One of the anomalies of the county's financial crunch is that while more than 200 employees may have to be laid off soon, the county has millions to spend on farmland preservation.
By law, the $13 million the county has saved to acquire the development rights for rural land can be used only for that purpose.
In the last 16 months, the success of the preservation program led some council members to the uneasy perception that it is creating millionaires in a time of recession and potential layoffs.
This month the council received 11 petitions from landowners who want to put1,321 acres into farmland preservation at a cost of roughly $24.4 million. Even though the cost is underwritten by transfer taxes and spread over 30 years -- about $1.2 million the first year and approximately $550,000 every year after that -- some council members wondered that the Farmland Preservation Board might be spending wildly and in some cases accepting land unsuitable for development.
After a two-hour seminar on the program Thursday night, most council members said they are pleased with farmland preservation and expect to vote March 4 to approve the 11 petitions.
Meanwhile, more landowners with 1,768 acres in holdings have contacted the preservation board in hopes that they can join the program later this year. If they are accepted into it, the overall amortized cost would be about $32.6 million.
Although budget administrator Raymond S. Wacks told the council the county can afford to spend $55 million for development rights if the county acts "very conservatively" -- more if not, council members Charles C. Feaga, R-5th, and Shane Pendergrass, D-1st, wonder if the preservation board is being conservative enough.
Pendergrass said she may introduce legislation that would set aside enough of the program'smoney to pay debt service for a year. However, budget director Wackssaid there is enough money in the program now to pay its debt service for a decade.
Council member Paul Farragut, D-4th, said that while he agrees with Pendergrass that the council should perhaps providea "rainy day" account, all his other questions have been satisfactorily answered and he is "very pleased" with the program.
Council member Darrel Drown, R-2nd, said he is close to ecstatic. Drown, who was the budget officer for the Board of Education prior to his electionto the council last November, said the only questions he had about the program prior to Thursday were about financing.
He said he became so convinced by Wacks' "conservative estimates" of the program's ability to support itself that he now believes the county should "go full speed ahead" with it. "Now is the golden opportunity to pick up land," he said. "If we do, people 15 years from now will look back andsay what a wonderful thing we did."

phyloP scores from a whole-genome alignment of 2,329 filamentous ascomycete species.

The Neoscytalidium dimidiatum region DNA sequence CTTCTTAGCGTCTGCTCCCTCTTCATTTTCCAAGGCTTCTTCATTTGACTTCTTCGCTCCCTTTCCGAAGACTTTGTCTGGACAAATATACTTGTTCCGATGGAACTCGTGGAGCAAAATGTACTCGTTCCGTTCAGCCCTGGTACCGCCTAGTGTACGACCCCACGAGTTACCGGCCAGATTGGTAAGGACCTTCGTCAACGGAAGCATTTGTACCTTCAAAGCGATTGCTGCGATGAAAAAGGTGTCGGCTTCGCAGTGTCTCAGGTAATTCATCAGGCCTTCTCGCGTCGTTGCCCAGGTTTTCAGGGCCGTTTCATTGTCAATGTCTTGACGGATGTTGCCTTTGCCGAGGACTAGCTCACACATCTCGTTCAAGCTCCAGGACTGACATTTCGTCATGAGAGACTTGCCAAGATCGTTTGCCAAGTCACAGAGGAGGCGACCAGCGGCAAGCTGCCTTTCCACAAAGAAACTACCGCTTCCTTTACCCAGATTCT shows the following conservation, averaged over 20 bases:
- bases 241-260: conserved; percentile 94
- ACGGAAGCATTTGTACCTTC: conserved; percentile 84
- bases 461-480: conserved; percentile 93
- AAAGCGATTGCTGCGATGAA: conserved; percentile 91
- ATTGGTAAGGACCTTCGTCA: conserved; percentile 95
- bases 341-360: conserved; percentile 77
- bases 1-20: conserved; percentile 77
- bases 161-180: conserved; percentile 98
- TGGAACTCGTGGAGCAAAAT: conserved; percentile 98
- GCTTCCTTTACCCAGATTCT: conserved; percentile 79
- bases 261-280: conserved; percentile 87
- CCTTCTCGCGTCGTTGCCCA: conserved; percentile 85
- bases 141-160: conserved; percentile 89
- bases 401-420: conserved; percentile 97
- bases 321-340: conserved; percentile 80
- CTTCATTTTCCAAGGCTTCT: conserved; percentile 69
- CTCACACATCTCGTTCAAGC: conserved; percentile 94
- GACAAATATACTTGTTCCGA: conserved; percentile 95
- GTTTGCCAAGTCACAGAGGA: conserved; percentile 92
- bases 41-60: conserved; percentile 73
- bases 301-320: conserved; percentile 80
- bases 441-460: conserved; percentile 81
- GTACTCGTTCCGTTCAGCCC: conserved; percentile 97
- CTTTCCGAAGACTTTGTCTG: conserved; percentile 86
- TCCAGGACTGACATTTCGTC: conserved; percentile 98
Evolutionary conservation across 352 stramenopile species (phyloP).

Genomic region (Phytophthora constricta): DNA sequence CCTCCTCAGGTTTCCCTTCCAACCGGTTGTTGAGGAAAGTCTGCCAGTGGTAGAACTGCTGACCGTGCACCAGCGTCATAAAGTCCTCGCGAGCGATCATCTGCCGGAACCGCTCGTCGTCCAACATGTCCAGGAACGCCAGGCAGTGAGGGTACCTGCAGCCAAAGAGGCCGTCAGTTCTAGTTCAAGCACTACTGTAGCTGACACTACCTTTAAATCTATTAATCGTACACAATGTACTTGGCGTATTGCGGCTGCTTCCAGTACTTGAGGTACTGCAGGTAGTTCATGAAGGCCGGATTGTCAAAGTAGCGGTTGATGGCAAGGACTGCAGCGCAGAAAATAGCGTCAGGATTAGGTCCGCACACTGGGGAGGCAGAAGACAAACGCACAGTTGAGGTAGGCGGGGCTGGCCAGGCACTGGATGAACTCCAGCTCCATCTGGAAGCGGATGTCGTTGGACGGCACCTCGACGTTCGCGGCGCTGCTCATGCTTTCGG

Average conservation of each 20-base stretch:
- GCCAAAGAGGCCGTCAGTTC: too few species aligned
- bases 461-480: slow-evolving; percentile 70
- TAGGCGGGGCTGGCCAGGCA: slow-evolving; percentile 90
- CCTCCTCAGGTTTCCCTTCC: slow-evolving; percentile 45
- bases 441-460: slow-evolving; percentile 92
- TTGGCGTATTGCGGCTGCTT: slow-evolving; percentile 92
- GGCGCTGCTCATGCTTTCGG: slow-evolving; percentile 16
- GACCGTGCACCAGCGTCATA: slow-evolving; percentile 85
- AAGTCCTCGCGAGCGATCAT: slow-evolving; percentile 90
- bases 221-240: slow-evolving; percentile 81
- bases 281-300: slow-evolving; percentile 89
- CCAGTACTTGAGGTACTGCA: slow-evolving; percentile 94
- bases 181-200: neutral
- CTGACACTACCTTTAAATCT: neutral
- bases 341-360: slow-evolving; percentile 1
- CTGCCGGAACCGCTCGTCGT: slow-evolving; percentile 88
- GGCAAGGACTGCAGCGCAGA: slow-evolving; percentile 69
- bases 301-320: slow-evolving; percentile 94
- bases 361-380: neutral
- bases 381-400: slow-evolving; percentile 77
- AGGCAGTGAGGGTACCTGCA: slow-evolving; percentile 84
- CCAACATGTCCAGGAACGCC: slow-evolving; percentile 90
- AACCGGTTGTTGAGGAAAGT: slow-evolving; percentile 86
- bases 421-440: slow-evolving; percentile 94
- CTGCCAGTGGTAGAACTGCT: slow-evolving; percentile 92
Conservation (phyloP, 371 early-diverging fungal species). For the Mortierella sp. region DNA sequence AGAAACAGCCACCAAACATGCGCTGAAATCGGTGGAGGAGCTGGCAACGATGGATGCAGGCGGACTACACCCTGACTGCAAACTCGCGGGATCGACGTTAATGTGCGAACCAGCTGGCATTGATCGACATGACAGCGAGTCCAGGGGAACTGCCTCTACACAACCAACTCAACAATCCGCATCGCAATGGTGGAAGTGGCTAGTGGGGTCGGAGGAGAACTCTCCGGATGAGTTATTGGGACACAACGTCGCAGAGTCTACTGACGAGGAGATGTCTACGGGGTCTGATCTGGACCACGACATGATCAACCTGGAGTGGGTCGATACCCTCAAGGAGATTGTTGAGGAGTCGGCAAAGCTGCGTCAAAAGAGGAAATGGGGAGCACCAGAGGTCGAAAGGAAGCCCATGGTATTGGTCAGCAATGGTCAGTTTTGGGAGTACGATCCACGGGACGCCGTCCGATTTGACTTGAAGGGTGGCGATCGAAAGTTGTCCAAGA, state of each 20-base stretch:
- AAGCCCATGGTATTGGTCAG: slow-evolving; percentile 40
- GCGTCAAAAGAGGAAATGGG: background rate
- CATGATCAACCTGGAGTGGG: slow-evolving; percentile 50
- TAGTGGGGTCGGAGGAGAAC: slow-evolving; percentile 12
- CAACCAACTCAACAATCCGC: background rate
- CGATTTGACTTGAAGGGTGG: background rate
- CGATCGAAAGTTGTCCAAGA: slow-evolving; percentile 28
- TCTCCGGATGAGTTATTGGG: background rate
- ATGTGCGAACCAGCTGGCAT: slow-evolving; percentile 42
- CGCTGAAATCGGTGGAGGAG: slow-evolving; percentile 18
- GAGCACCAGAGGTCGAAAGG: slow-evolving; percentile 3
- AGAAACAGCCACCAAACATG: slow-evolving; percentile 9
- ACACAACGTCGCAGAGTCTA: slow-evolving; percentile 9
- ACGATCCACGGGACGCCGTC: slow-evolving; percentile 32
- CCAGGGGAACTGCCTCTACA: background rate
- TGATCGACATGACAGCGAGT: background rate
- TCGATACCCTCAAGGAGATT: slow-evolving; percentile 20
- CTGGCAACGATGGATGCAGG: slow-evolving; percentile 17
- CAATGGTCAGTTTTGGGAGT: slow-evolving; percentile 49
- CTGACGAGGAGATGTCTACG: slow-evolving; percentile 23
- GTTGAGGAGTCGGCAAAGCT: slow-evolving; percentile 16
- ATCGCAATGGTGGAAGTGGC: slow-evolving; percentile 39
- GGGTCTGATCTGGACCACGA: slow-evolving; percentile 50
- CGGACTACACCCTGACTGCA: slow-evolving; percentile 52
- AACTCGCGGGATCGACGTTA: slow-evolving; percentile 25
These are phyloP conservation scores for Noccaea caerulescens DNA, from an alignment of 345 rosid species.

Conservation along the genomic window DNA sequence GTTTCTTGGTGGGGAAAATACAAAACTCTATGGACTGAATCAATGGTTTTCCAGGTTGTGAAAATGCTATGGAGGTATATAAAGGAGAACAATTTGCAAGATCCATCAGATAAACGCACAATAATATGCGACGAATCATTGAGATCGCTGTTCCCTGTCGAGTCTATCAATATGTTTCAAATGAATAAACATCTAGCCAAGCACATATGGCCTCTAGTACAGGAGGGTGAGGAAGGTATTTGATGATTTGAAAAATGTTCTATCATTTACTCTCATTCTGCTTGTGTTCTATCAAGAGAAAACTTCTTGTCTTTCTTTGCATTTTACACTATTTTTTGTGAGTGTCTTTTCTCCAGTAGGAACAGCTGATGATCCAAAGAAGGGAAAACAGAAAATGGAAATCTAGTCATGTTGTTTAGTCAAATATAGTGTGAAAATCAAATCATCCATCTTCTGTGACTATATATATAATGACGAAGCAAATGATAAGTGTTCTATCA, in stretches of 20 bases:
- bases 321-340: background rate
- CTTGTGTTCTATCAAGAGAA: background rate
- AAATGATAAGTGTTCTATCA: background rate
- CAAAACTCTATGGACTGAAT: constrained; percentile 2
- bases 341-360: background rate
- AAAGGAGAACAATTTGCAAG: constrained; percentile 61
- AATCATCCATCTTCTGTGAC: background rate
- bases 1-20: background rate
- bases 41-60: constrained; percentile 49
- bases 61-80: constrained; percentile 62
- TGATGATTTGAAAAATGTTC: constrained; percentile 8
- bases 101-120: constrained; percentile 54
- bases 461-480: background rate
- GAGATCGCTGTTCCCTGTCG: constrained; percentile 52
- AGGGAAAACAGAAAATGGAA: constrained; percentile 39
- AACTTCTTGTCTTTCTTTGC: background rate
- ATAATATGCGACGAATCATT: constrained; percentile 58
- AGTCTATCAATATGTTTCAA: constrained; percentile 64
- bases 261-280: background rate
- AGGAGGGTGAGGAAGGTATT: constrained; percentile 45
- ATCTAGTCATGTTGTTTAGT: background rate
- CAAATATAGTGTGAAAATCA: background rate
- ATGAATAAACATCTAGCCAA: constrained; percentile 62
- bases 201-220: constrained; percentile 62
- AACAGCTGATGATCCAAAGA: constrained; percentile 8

Feaga, the sole farmer on thecouncil, was not entirely convinced by the preservation board's presentation. He said he remains concerned that in some instances, the county may be buying development rights to parcels that are unsuitable for development -- parcels that are either too small or won't accept a septic system.
Feaga said that before casting his vote on new parcels coming before the council, he will visit and tour each property. Preservation board chairman James Robert Moxley III said he thinks "it's great" that Feaga plans to walk the properties. Board members do the same thing, he said.
Begun in 1980, the preservation programlanguished until by 1988, only one property owner applied for admission. The county could not compete with soaring land prices.
In October 1988, the county radically revamped the program. Instead of paying cash for development rights, it offered a competitive price that would be amortized over 30 years.
As a sweetener, participants are paid tax-free interest on the principal until the purchase price is refunded in a balloon payment 30 years later. On a $1.2 million purchase for example, the owner is paid about $99,000 a year in tax-free interest.
In eight years under the old program, the county acquired development rights to 7,781 acres. In the 16 months since the new program was begun, the county has acquired development rights to 4,457 acres with another 3,089 under consideration.
In addition, the preservation board has identified another 15,000 acres as a "primary target" for acquisition along with 4,000 acres that though they are now in "development stages" might still come into the program.
That means the goal of keeping 30,000 acres out of development is not a fantasy, farmland preservation administrator John W. Musselman told the council Thursday.
If the county negotiated a price of $6,000 an acrefor the 21,000 additional acres the preservation board is eyeing, the purchase price would be $126 million -- about twice what budget administrator Wacks said the county can conservatively afford.